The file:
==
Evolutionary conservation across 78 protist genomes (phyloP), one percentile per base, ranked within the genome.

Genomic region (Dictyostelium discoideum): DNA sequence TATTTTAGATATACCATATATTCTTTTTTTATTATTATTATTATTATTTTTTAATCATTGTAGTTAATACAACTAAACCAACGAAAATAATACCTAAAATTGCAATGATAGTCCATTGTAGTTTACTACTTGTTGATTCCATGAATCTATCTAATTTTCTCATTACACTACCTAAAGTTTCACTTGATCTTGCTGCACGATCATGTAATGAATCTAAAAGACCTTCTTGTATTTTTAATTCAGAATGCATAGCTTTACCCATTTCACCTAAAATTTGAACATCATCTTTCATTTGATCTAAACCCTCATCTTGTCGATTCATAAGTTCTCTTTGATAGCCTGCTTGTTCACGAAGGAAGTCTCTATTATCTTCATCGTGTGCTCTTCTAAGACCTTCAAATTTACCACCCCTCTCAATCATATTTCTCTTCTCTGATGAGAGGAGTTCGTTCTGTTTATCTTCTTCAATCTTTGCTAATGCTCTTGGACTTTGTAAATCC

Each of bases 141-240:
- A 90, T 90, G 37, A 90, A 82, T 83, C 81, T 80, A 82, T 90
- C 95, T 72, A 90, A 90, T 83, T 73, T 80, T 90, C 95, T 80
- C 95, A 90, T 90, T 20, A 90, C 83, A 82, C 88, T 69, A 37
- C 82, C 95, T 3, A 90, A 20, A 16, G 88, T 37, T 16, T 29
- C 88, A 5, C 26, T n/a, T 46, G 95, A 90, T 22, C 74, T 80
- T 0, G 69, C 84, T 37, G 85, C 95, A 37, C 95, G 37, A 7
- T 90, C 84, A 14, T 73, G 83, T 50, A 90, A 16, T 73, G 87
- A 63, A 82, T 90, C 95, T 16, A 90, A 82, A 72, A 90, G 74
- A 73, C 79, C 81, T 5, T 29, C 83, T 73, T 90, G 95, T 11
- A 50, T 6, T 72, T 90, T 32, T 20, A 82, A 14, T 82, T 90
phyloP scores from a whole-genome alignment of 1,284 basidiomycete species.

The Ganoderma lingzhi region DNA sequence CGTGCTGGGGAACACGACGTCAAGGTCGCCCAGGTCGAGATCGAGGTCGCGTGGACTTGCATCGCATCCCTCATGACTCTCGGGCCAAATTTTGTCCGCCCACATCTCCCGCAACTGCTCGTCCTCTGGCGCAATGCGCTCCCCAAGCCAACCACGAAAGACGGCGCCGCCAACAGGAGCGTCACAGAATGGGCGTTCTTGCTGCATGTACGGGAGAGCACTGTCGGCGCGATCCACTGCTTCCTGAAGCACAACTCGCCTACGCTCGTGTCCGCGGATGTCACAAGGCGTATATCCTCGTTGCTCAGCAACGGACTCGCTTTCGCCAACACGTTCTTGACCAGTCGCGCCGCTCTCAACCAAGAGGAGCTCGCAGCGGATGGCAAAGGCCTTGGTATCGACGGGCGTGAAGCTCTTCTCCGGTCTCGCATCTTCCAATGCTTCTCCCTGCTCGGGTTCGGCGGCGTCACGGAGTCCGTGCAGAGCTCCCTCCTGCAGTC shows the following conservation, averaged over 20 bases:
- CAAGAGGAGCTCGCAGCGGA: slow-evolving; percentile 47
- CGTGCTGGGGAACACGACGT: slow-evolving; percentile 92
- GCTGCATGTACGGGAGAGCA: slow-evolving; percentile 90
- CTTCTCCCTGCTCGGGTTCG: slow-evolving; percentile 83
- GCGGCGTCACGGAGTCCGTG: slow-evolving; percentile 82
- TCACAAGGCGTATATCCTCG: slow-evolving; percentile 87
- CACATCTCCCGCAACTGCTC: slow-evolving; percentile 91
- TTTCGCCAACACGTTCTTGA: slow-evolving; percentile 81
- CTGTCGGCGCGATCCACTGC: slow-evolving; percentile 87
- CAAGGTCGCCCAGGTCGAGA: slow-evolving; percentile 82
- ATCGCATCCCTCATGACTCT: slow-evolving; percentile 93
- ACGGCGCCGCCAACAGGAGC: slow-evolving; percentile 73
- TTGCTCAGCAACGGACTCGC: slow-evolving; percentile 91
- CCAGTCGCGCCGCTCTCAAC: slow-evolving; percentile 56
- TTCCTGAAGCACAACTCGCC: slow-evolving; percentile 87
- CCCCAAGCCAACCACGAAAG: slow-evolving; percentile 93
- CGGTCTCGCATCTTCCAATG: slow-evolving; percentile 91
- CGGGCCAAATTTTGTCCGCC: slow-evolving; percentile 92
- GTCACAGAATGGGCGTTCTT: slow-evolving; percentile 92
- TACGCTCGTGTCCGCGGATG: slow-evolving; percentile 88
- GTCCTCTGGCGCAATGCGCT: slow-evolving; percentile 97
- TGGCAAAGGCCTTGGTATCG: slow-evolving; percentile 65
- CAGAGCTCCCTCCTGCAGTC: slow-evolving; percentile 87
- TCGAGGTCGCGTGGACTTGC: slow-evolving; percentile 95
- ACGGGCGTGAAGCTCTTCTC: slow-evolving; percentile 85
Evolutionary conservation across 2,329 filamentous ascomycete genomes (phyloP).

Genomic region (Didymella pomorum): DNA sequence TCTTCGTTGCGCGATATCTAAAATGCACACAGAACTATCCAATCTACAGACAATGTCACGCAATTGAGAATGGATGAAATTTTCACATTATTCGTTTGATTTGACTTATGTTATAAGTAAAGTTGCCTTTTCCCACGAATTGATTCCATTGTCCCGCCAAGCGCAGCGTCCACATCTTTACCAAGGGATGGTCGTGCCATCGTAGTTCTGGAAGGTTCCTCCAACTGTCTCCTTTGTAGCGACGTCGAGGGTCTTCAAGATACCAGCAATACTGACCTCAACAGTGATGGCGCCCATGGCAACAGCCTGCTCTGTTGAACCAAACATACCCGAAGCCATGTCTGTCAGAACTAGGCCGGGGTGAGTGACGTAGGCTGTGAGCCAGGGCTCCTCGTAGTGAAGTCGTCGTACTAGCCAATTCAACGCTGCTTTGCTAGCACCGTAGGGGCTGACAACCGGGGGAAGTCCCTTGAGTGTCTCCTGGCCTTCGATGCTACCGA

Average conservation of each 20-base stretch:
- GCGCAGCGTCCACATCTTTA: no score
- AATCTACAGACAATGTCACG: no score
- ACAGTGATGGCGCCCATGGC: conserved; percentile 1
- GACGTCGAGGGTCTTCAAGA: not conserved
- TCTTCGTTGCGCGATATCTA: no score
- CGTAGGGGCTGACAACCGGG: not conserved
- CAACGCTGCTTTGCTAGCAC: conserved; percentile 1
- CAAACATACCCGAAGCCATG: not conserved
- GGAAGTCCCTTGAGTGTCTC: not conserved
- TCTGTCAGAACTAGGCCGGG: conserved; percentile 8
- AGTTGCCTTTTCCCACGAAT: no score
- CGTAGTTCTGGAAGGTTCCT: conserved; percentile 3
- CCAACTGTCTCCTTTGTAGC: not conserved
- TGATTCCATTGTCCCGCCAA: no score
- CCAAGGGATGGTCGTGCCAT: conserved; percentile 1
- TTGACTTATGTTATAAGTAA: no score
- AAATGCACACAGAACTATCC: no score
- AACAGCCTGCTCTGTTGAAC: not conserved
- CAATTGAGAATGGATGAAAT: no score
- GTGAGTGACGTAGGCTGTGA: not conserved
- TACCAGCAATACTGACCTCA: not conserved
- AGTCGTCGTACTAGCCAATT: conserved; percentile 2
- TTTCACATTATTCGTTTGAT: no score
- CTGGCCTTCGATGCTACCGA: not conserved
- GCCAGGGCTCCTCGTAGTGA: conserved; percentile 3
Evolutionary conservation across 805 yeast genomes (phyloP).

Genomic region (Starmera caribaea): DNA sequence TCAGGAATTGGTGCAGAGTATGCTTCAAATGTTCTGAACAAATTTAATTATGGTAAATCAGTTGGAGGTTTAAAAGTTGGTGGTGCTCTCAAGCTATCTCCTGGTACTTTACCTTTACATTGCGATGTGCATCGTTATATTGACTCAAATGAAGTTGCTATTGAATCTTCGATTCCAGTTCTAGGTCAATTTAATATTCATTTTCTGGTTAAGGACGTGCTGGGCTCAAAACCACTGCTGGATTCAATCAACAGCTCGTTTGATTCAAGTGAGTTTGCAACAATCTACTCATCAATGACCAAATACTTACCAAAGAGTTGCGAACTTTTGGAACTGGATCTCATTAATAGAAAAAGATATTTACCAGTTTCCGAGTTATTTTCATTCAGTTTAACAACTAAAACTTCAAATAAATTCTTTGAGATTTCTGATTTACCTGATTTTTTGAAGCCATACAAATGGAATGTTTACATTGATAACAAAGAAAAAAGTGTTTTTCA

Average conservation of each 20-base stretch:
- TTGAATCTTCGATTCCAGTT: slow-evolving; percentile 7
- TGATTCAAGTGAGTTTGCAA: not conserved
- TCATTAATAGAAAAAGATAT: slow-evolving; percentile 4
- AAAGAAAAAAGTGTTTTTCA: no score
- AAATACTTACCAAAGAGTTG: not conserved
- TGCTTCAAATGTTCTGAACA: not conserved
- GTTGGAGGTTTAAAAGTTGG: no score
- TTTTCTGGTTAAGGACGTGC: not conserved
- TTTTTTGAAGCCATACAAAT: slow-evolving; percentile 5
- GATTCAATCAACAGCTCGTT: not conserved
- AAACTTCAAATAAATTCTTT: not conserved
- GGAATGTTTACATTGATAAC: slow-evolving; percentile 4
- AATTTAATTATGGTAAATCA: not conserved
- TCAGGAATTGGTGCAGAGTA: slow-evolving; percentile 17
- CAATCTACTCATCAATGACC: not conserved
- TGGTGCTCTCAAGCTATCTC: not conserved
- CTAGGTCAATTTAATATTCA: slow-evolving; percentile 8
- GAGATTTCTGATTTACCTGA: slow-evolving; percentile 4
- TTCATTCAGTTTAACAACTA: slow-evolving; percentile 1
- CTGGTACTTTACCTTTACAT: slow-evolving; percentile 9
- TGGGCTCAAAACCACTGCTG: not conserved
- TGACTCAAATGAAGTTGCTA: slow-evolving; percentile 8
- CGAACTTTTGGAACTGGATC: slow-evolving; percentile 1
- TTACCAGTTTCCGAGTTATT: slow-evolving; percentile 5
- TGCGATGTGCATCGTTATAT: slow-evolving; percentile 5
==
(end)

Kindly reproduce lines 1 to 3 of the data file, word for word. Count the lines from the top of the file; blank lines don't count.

Evolutionary conservation across 78 protist genomes (phyloP), one percentile per base, ranked within the genome.

Genomic region (Dictyostelium discoideum): DNA sequence TATTTTAGATATACCATATATTCTTTTTTTATTATTATTATTATTATTTTTTAATCATTGTAGTTAATACAACTAAACCAACGAAAATAATACCTAAAATTGCAATGATAGTCCATTGTAGTTTACTACTTGTTGATTCCATGAATCTATCTAATTTTCTCATTACACTACCTAAAGTTTCACTTGATCTTGCTGCACGATCATGTAATGAATCTAAAAGACCTTCTTGTATTTTTAATTCAGAATGCATAGCTTTACCCATTTCACCTAAAATTTGAACATCATCTTTCATTTGATCTAAACCCTCATCTTGTCGATTCATAAGTTCTCTTTGATAGCCTGCTTGTTCACGAAGGAAGTCTCTATTATCTTCATCGTGTGCTCTTCTAAGACCTTCAAATTTACCACCCCTCTCAATCATATTTCTCTTCTCTGATGAGAGGAGTTCGTTCTGTTTATCTTCTTCAATCTTTGCTAATGCTCTTGGACTTTGTAAATCC

Each of bases 141-240: